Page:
Speaking at a Democratic Party event in New York on Wednesday, US President Joe Biden said his visit to Northern Ireland was to ensure “the British didn't screw around,” according to a report from BBC in the US City.
Mr. Biden undertook a four-day visit to Ireland in April to mark 25 years since the Good Friday Agreement.
The trip also focused on the president's Irish ancestry with the majority of his time spent in the Republic of Ireland.
On Wednesday, Mr Biden said: I got to go back to Ireland for the, for the, the Irish Accords, to make sure they weren't, the Brits didn't screw around and Northern Ireland didn't walk away from their commitments.
Before setting off for his visit to Belfast, Mr Biden told reporters his priority was to keep the peace in Northern Ireland.
During his stay, commentators remarked on his limited contact with UK Prime Minister Rishi Sunak
The White House said both leaders reaffirmed their shared commitment to the Good Friday Agreement.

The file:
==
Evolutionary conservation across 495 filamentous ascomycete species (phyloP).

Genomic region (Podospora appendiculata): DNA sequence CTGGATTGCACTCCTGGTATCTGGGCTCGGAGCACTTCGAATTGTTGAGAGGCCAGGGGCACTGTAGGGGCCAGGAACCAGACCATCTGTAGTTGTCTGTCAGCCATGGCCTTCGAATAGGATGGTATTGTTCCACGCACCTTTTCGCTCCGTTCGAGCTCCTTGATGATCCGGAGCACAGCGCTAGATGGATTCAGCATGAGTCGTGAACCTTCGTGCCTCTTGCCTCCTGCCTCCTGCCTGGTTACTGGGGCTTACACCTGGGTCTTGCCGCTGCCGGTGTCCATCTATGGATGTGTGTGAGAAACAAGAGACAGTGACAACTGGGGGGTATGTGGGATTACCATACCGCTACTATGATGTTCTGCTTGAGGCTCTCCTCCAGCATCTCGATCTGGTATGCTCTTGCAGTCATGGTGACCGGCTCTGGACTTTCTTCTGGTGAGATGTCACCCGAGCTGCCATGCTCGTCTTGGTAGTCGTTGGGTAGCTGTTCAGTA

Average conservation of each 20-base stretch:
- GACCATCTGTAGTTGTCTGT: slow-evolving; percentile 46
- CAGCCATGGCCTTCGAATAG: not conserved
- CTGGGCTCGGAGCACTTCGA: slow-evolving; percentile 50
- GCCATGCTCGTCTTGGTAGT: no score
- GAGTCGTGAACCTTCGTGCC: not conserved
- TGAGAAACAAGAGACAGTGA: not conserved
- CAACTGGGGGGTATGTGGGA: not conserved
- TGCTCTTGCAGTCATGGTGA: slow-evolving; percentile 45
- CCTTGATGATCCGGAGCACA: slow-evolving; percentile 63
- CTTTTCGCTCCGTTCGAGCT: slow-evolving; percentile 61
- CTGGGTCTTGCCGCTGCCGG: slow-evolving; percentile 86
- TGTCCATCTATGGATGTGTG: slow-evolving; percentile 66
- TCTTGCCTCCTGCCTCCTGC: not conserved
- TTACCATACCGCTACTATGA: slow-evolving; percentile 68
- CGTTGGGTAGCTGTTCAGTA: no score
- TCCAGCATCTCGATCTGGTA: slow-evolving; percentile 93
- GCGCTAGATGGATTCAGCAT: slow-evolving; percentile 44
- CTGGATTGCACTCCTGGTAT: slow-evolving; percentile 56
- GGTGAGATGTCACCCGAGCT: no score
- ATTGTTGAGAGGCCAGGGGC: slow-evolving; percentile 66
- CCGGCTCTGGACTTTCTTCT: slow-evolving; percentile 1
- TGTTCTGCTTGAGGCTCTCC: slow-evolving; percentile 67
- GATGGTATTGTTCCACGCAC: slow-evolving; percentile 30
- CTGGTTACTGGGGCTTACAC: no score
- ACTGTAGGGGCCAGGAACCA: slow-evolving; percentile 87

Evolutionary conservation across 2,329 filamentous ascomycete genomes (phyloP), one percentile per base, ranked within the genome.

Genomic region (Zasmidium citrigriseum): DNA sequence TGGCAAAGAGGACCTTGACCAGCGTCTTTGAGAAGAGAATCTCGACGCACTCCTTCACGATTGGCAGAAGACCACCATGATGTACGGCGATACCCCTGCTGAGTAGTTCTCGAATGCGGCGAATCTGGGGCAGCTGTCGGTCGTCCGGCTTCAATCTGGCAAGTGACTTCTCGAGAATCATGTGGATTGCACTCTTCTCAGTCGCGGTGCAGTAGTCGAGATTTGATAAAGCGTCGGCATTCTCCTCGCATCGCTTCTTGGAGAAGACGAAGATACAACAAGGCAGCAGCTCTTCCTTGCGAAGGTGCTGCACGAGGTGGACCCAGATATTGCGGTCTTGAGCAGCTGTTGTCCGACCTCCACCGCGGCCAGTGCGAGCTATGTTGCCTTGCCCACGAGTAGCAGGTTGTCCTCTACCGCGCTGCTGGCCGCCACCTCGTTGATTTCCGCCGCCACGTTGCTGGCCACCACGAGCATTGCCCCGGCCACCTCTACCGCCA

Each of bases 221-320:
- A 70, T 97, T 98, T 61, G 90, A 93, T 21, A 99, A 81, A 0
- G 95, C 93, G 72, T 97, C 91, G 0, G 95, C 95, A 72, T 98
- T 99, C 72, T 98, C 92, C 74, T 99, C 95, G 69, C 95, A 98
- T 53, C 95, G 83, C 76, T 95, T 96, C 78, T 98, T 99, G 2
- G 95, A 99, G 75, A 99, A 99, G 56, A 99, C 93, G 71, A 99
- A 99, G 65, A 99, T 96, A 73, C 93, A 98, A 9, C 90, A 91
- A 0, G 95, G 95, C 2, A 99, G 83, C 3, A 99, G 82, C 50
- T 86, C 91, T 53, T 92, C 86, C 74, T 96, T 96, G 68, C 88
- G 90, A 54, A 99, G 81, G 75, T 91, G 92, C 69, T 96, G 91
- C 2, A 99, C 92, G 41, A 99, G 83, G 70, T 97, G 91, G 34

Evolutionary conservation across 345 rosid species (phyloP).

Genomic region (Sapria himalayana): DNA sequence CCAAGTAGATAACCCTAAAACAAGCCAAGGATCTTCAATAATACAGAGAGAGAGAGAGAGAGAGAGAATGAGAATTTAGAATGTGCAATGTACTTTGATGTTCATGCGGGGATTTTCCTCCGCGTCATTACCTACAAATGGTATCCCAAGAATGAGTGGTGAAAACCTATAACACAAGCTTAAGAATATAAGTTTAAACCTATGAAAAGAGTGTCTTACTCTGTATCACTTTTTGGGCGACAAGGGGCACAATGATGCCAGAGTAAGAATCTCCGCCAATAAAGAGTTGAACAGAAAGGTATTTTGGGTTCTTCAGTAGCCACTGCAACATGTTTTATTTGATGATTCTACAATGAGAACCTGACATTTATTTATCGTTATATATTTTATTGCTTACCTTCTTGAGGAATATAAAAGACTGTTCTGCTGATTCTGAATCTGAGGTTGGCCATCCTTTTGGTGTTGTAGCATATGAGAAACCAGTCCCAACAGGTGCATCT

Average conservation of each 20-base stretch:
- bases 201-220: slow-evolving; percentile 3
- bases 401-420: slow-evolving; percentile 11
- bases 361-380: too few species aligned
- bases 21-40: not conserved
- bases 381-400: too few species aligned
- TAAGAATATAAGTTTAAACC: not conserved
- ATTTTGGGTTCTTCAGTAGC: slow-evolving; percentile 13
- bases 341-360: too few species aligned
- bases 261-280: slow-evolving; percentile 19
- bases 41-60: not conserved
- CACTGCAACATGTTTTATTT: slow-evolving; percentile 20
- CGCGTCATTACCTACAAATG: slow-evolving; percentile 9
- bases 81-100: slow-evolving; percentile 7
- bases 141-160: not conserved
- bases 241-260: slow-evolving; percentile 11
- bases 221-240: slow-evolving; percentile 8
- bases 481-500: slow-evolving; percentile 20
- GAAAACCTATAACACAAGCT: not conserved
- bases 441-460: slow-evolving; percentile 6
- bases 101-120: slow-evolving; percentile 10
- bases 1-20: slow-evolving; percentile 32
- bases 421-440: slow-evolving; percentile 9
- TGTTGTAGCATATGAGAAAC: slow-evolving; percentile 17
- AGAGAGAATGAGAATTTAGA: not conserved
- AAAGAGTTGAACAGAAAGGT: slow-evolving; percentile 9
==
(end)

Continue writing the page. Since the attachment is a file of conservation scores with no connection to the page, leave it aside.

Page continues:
The 1998 deal brought an end to the Troubles - the decades-long violent conflict in Northern Ireland in which thousands of people were killed.
The president urged politicians to make a return to power-sharing during his speech at the Ulster University of Belfast campus on 12 April.
The Northern Ireland Executive collapsed last year when the Democratic Unionist Party (DUP) pulled out as part of a protest against post-Brexit trade rules for Northern Ireland.
A new Brexit deal for Northern Ireland, called the Windsor Framework, was formally adopted by the UK and EU in March, however, the DUP has yet to drop its protest.
In response to President Biden's remarks on Thursday, a Downing Street spokesperson said the UK priority was always protecting the Good Friday Agreement.
We are pleased between the UK and EU we have reached an agreement that works, they added.